It feels like FOREVER.

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Existential in Edinburgh

I’ve returned to Edinburgh for the Fringe.

And, despite my enthusiasm for my experience last year and despite my insistence that I should return, now that I am here, I am convinced I have made a huge mistake.

My show opens tonight and I do not do not do not want to do it.

I hardly slept last night. I hardly slept the night before. I felt so anxiously nauseous yesterday morning that I could barely choke down breakfast.

The strange thing is that I much more convinced of the quality of this piece of writing than I was of the show I took up last year. This doesn’t comfort me. It oddly makes me more reluctant. I feel like I’ve created this thing that is wonderful and I have no need to show it to anyone, as I do not need their opinions or reassurance. I know it’s wonderful. Last year’s show I wasn’t convinced of, so every time someone liked it I felt a bit better, but every time someone said it was slightly mediocre I secretly agreed with them, thinking, ‘I knew it all along, it’s no good and people have just been humouring me.’

Also, I don’t want to show it to anyone because I think they might ruin it. I don’t know how they’ll ruin it. By not enjoying it, maybe. By not understanding it. And I don’t care what they think because I think it’s wonderful and I don’t want them to ruin it.

So, my overriding desire at the Edinburgh Fringe is to not let anyone see my show. Obviously this kind of defeats the purpose of being here.

I also don’t want to show my show to anyone because I don’t see the point. I no longer think that I will make a living doing this. Even if the show goes well and people like it I have no allusions that this means a ‘life on the stage’.

Apart from not believing the industry will ever welcome me with open arms, I pretty much hate the entire theatre complex and do not want to be part of it. This is a strange feeling that has been building for many months. I cannot and do not want to be part of this hideous, competitive industry anymore. I do not want to have to constantly be selling myself, to be ‘on’. I do not want to be constantly begging for people’s adoration and praise, or more often than not, just their attention. They don’t want to give it – so why should I force them? I want to live quietly in a quiet house with a dog and a cat and people I love and who love me.

There’s a lie going around the internet that ‘creative people’ (whatever the fuck that means) are some kind of special, superior being. It’s a lie that makes unemployed, mediocre actors and writers feel better about themselves when no-one is paying attention to them. They can think, ‘well, at least I’m leaving a superior, special life to my cousin the accountant.’ They can think, ‘I’m just misunderstood,’ when no-one turns up to their opening night or their book launch, ‘some day they’ll all understand.’ It’s all bullshit. When you start realising that EVERYONE up here thinks they are a special and unique butterfly you begin to realise just how ordinary you are. And that’s ok. Ordinary is fine. Ordinary is good. Most everybody is ordinary. Ordinary deserves a good life (it sometimes doesn’t get it, but it deserves it). But if I’m ordinary (and I am) there is no reason to go pushing myself on to others. I don’t want to be shoving ideas and opinions and work down their throats. Why should I? I’m ordinary. I have nothing more to offer them.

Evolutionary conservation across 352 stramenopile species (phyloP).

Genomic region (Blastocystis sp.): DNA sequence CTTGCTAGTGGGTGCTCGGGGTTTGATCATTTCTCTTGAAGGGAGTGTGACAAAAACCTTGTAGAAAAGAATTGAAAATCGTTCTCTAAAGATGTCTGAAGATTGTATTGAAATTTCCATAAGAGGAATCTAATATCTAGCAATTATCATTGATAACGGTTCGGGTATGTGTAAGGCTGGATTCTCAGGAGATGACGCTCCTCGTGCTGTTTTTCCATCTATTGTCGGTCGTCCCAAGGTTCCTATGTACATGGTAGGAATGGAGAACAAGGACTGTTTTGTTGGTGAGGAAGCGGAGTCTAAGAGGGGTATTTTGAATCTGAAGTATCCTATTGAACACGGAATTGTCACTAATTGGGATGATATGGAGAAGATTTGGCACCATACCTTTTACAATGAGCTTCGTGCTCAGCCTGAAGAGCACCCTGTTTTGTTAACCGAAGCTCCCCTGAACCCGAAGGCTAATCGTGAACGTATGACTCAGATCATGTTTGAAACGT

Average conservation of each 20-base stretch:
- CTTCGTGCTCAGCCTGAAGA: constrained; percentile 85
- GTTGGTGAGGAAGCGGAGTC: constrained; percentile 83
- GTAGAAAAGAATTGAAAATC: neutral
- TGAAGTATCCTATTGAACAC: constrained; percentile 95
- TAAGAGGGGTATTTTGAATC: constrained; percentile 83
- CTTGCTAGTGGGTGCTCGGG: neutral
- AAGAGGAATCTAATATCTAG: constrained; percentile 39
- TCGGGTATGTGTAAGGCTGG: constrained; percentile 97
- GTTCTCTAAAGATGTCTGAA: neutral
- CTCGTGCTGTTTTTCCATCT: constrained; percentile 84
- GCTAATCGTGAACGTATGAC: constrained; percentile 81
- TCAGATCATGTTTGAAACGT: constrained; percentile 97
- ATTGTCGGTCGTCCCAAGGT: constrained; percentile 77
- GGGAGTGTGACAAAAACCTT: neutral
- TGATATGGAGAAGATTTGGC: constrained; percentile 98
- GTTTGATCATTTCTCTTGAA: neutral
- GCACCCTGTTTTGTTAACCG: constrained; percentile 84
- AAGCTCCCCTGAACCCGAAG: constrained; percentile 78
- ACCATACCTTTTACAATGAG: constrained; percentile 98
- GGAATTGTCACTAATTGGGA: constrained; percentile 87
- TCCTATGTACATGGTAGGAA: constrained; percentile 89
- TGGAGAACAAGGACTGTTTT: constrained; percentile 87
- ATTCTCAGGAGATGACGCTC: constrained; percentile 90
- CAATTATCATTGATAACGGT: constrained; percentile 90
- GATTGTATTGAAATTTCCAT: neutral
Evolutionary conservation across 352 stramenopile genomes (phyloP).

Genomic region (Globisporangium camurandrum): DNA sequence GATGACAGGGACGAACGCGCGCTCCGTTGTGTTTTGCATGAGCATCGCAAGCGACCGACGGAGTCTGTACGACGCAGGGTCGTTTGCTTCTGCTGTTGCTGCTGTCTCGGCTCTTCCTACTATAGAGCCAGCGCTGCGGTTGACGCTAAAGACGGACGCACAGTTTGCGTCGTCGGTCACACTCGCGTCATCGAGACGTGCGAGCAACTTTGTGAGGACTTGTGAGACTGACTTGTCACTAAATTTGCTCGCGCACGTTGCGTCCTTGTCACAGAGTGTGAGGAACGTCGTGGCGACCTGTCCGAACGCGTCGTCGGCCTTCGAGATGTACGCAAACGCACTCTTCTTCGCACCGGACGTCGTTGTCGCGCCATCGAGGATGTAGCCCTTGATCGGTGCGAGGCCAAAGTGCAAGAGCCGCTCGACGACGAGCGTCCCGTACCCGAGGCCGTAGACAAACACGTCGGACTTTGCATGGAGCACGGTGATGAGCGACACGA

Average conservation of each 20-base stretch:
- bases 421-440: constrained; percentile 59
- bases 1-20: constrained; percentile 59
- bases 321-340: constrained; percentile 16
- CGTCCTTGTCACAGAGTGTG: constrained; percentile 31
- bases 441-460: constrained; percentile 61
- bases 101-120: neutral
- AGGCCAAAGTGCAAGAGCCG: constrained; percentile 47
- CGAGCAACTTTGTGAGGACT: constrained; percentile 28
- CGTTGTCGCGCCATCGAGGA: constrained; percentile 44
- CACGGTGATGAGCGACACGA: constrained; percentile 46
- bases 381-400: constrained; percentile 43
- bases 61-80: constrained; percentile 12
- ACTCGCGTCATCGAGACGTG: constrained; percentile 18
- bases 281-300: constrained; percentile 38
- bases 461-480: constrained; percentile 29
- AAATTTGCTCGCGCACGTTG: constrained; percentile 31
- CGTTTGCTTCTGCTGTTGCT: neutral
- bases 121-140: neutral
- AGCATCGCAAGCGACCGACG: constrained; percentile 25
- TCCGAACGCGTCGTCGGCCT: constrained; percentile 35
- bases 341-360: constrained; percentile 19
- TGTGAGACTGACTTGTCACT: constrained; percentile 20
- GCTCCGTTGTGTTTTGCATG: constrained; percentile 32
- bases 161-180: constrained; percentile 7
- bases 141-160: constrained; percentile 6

Anyway, this is great mood to be in on opening night. I honestly do wish that I could have done the London preview and left it at that. It was a nice preview. It went well. I feel like that’s enough for me and my time in this industry is now done. It’s a free show so I can cancel it if I want. I’ll still have lost a lot of money, but, there are worse things in the world. Watch this space.

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By the Canal

After the carnival I walked home. Except I was so exhausted and sunned and dehydrated that I didn’t make it all the way home. I only made it to the canal. Where I collapsed in a heap for an hour and stared at the water.

It was very peaceful:

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Carnival of Culture


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The Carnival of Culture happens every year in Berlin and celebrates multiculturalism and generally having a good time with loud music and awesome costumes.

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It was 36 degrees or thereabouts today. I watched the parade and walked and danced for about 5 hours, from 12pm to 5:30pm. That is, the hottest part of the day.

I am too tired and too post-sun and too post-Radler to be able to describe anything. So, please accept these pictures as a small offering and taster of what it was like. IMG_0888

Dragon! Awesome Dragon!

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IMG_0883I do not know why this man is dressed as a lobster. I do not know why he has a golden ball with a smaller ball inside. But, boy does he look happy about it, so let’s not question it too much.

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If you want more info on who this awesome dude is (and learn a little bit about Berlin culture in the process), please watch this video here:  He’s totes a Berlin celebrity.

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I love how many men were in their feathers today.

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And also, there were many beautiful ladies in feathers also.